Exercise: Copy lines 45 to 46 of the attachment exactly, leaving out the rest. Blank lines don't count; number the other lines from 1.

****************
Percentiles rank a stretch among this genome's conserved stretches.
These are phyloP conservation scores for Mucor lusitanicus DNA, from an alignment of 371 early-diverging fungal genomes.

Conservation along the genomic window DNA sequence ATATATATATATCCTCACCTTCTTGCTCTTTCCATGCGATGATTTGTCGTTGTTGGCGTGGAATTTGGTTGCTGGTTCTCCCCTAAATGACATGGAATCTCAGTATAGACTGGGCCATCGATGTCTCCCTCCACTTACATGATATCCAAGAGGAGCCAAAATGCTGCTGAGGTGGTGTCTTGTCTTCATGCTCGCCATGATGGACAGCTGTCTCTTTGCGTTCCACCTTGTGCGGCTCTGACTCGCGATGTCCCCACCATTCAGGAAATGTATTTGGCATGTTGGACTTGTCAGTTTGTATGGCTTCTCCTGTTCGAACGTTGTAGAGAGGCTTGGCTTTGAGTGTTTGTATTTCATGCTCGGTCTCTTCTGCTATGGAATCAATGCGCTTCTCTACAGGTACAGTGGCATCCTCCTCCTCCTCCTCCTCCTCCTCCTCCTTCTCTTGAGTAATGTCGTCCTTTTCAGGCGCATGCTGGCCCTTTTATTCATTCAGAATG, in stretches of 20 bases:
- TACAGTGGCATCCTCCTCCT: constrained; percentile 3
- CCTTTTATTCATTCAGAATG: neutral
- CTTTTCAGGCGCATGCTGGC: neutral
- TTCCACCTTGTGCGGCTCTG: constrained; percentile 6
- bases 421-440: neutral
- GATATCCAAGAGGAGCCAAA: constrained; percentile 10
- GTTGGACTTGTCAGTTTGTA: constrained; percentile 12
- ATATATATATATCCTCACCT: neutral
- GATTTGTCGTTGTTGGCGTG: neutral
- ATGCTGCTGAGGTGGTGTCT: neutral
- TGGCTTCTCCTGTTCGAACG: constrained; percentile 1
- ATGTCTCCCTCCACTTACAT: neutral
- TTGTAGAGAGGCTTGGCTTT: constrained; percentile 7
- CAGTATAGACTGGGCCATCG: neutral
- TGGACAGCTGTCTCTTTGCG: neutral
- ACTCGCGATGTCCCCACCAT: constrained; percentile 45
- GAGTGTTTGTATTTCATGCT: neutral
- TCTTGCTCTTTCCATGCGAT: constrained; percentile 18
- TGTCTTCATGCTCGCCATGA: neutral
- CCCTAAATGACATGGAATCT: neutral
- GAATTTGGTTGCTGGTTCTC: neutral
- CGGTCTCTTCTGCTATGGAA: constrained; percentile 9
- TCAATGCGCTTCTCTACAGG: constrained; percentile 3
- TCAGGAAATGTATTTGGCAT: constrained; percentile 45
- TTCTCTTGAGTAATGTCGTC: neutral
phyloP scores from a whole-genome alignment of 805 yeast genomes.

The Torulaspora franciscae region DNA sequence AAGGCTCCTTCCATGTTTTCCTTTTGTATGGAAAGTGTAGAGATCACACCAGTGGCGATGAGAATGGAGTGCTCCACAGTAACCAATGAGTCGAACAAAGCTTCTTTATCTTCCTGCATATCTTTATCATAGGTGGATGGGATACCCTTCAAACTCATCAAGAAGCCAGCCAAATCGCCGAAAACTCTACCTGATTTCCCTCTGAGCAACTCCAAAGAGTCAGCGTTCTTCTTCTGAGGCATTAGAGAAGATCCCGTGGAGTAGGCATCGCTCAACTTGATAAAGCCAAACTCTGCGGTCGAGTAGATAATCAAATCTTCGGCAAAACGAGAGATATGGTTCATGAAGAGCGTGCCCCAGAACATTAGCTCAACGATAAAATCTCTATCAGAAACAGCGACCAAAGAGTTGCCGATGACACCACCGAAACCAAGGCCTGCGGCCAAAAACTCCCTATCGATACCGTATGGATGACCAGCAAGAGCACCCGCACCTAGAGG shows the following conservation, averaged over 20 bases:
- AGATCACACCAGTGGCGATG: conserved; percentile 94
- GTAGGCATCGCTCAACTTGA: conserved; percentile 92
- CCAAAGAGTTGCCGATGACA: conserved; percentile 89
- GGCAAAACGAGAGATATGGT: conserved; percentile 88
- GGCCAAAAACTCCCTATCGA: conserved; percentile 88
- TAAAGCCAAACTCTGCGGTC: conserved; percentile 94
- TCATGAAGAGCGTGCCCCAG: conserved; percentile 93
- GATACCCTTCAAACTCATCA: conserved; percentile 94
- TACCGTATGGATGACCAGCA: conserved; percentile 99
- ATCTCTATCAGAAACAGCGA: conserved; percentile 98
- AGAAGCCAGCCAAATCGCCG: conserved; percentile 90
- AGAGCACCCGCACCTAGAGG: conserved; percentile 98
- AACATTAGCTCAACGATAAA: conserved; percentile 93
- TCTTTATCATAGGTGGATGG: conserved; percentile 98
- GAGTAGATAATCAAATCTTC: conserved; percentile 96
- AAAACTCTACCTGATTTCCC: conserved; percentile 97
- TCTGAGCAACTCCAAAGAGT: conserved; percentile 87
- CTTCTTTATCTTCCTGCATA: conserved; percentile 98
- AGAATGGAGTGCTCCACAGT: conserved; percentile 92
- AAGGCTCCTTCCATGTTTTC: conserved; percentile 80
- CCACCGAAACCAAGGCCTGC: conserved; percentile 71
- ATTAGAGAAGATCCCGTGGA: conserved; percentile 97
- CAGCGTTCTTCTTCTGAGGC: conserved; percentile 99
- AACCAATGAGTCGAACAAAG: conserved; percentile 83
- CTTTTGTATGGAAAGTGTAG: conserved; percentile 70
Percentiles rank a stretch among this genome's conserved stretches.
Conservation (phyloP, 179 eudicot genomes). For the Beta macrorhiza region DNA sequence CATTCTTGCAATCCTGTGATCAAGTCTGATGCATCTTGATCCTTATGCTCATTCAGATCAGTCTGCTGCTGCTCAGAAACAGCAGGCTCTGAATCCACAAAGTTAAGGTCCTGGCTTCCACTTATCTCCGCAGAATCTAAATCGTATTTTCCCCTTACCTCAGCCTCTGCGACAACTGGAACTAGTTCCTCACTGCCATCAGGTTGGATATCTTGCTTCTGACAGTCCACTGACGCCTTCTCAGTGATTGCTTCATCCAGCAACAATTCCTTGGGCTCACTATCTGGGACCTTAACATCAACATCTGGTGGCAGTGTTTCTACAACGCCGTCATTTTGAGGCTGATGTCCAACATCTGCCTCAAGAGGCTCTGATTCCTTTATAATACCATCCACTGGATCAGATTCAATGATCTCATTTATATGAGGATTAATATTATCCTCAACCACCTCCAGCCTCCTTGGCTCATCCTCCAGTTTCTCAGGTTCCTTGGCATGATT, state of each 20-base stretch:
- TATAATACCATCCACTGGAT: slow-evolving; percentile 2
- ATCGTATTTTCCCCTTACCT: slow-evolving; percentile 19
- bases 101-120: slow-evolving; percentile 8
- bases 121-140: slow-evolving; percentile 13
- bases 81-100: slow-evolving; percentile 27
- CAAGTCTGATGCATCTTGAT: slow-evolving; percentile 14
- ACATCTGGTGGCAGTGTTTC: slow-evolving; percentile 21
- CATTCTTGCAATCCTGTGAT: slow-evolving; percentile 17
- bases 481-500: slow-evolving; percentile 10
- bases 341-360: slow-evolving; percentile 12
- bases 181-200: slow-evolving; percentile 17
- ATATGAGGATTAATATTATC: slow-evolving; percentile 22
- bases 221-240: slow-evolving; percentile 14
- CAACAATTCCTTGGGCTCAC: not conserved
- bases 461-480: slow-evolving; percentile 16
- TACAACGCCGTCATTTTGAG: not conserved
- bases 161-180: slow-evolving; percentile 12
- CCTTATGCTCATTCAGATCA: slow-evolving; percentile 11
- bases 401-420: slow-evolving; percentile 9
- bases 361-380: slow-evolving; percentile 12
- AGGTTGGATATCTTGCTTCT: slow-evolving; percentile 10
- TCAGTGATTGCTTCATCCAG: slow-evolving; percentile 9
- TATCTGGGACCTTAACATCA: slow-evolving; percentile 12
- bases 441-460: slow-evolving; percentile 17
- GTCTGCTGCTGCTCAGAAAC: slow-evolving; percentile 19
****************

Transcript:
- GAGTAGATAATCAAATCTTC: conserved; percentile 96
- AAAACTCTACCTGATTTCCC: conserved; percentile 97